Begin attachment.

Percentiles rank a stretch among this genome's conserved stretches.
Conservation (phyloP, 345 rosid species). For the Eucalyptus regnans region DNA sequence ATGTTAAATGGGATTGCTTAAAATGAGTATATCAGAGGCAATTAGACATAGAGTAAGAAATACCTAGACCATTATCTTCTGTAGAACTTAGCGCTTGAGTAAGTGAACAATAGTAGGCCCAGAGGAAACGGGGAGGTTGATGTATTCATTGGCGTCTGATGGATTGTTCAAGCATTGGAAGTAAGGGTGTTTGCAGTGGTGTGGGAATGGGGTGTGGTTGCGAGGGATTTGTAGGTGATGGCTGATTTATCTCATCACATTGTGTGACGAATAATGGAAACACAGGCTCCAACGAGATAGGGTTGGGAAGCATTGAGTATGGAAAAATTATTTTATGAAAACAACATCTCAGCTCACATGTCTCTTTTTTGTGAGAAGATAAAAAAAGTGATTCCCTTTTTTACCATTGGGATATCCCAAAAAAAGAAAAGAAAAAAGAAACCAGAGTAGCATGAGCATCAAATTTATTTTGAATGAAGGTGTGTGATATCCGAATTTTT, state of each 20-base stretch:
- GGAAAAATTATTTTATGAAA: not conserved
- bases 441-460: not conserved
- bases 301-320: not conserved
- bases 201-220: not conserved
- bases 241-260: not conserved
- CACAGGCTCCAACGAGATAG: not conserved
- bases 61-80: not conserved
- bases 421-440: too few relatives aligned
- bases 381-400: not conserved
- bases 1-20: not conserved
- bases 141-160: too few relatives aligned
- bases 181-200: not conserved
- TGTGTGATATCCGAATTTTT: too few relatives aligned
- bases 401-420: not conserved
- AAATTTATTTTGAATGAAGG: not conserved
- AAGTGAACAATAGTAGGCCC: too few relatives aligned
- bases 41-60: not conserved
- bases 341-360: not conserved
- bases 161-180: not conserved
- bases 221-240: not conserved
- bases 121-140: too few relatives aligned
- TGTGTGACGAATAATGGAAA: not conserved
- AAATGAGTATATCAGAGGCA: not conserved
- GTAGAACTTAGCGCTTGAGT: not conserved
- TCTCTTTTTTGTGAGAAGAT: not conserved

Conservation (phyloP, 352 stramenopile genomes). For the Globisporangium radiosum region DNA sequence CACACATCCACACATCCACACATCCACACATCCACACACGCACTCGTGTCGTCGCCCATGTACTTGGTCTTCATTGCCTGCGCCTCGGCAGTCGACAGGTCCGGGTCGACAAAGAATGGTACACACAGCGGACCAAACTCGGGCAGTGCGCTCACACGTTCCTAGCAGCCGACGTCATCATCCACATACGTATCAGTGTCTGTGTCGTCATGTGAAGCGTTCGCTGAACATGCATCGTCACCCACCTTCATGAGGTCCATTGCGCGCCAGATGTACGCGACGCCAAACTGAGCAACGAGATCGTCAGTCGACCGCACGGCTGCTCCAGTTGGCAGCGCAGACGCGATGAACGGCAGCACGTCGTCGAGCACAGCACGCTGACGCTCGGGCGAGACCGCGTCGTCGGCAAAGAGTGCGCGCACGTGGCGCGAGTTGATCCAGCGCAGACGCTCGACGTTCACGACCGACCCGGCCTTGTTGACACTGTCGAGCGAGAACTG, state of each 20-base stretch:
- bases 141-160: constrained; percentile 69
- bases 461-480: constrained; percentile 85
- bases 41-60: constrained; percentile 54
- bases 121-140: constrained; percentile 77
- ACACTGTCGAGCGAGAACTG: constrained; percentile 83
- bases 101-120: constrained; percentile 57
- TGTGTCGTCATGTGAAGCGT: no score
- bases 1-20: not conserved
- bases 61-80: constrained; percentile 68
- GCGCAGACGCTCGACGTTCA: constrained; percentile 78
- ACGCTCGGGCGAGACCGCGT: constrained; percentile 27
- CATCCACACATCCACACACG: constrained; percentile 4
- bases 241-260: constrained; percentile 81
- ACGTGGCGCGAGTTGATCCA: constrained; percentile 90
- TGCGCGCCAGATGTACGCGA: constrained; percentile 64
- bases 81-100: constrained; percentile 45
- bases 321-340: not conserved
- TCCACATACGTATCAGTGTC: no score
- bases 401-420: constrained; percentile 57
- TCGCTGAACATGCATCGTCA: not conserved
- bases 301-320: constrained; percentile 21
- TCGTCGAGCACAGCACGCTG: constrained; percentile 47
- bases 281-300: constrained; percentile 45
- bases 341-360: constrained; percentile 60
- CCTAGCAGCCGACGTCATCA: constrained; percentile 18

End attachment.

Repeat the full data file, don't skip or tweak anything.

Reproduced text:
Percentiles rank a stretch among this genome's conserved stretches.
Conservation (phyloP, 345 rosid species). For the Eucalyptus regnans region DNA sequence ATGTTAAATGGGATTGCTTAAAATGAGTATATCAGAGGCAATTAGACATAGAGTAAGAAATACCTAGACCATTATCTTCTGTAGAACTTAGCGCTTGAGTAAGTGAACAATAGTAGGCCCAGAGGAAACGGGGAGGTTGATGTATTCATTGGCGTCTGATGGATTGTTCAAGCATTGGAAGTAAGGGTGTTTGCAGTGGTGTGGGAATGGGGTGTGGTTGCGAGGGATTTGTAGGTGATGGCTGATTTATCTCATCACATTGTGTGACGAATAATGGAAACACAGGCTCCAACGAGATAGGGTTGGGAAGCATTGAGTATGGAAAAATTATTTTATGAAAACAACATCTCAGCTCACATGTCTCTTTTTTGTGAGAAGATAAAAAAAGTGATTCCCTTTTTTACCATTGGGATATCCCAAAAAAAGAAAAGAAAAAAGAAACCAGAGTAGCATGAGCATCAAATTTATTTTGAATGAAGGTGTGTGATATCCGAATTTTT, state of each 20-base stretch:
- GGAAAAATTATTTTATGAAA: not conserved
- bases 441-460: not conserved
- bases 301-320: not conserved
- bases 201-220: not conserved
- bases 241-260: not conserved
- CACAGGCTCCAACGAGATAG: not conserved
- bases 61-80: not conserved
- bases 421-440: too few relatives aligned
- bases 381-400: not conserved
- bases 1-20: not conserved
- bases 141-160: too few relatives aligned
- bases 181-200: not conserved
- TGTGTGATATCCGAATTTTT: too few relatives aligned
- bases 401-420: not conserved
- AAATTTATTTTGAATGAAGG: not conserved
- AAGTGAACAATAGTAGGCCC: too few relatives aligned
- bases 41-60: not conserved
- bases 341-360: not conserved
- bases 161-180: not conserved
- bases 221-240: not conserved
- bases 121-140: too few relatives aligned
- TGTGTGACGAATAATGGAAA: not conserved
- AAATGAGTATATCAGAGGCA: not conserved
- GTAGAACTTAGCGCTTGAGT: not conserved
- TCTCTTTTTTGTGAGAAGAT: not conserved

Conservation (phyloP, 352 stramenopile genomes). For the Globisporangium radiosum region DNA sequence CACACATCCACACATCCACACATCCACACATCCACACACGCACTCGTGTCGTCGCCCATGTACTTGGTCTTCATTGCCTGCGCCTCGGCAGTCGACAGGTCCGGGTCGACAAAGAATGGTACACACAGCGGACCAAACTCGGGCAGTGCGCTCACACGTTCCTAGCAGCCGACGTCATCATCCACATACGTATCAGTGTCTGTGTCGTCATGTGAAGCGTTCGCTGAACATGCATCGTCACCCACCTTCATGAGGTCCATTGCGCGCCAGATGTACGCGACGCCAAACTGAGCAACGAGATCGTCAGTCGACCGCACGGCTGCTCCAGTTGGCAGCGCAGACGCGATGAACGGCAGCACGTCGTCGAGCACAGCACGCTGACGCTCGGGCGAGACCGCGTCGTCGGCAAAGAGTGCGCGCACGTGGCGCGAGTTGATCCAGCGCAGACGCTCGACGTTCACGACCGACCCGGCCTTGTTGACACTGTCGAGCGAGAACTG, state of each 20-base stretch:
- bases 141-160: constrained; percentile 69
- bases 461-480: constrained; percentile 85
- bases 41-60: constrained; percentile 54
- bases 121-140: constrained; percentile 77
- ACACTGTCGAGCGAGAACTG: constrained; percentile 83
- bases 101-120: constrained; percentile 57
- TGTGTCGTCATGTGAAGCGT: no score
- bases 1-20: not conserved
- bases 61-80: constrained; percentile 68
- GCGCAGACGCTCGACGTTCA: constrained; percentile 78
- ACGCTCGGGCGAGACCGCGT: constrained; percentile 27
- CATCCACACATCCACACACG: constrained; percentile 4
- bases 241-260: constrained; percentile 81
- ACGTGGCGCGAGTTGATCCA: constrained; percentile 90
- TGCGCGCCAGATGTACGCGA: constrained; percentile 64
- bases 81-100: constrained; percentile 45
- bases 321-340: not conserved
- TCCACATACGTATCAGTGTC: no score
- bases 401-420: constrained; percentile 57
- TCGCTGAACATGCATCGTCA: not conserved
- bases 301-320: constrained; percentile 21
- TCGTCGAGCACAGCACGCTG: constrained; percentile 47
- bases 281-300: constrained; percentile 45
- bases 341-360: constrained; percentile 60
- CCTAGCAGCCGACGTCATCA: constrained; percentile 18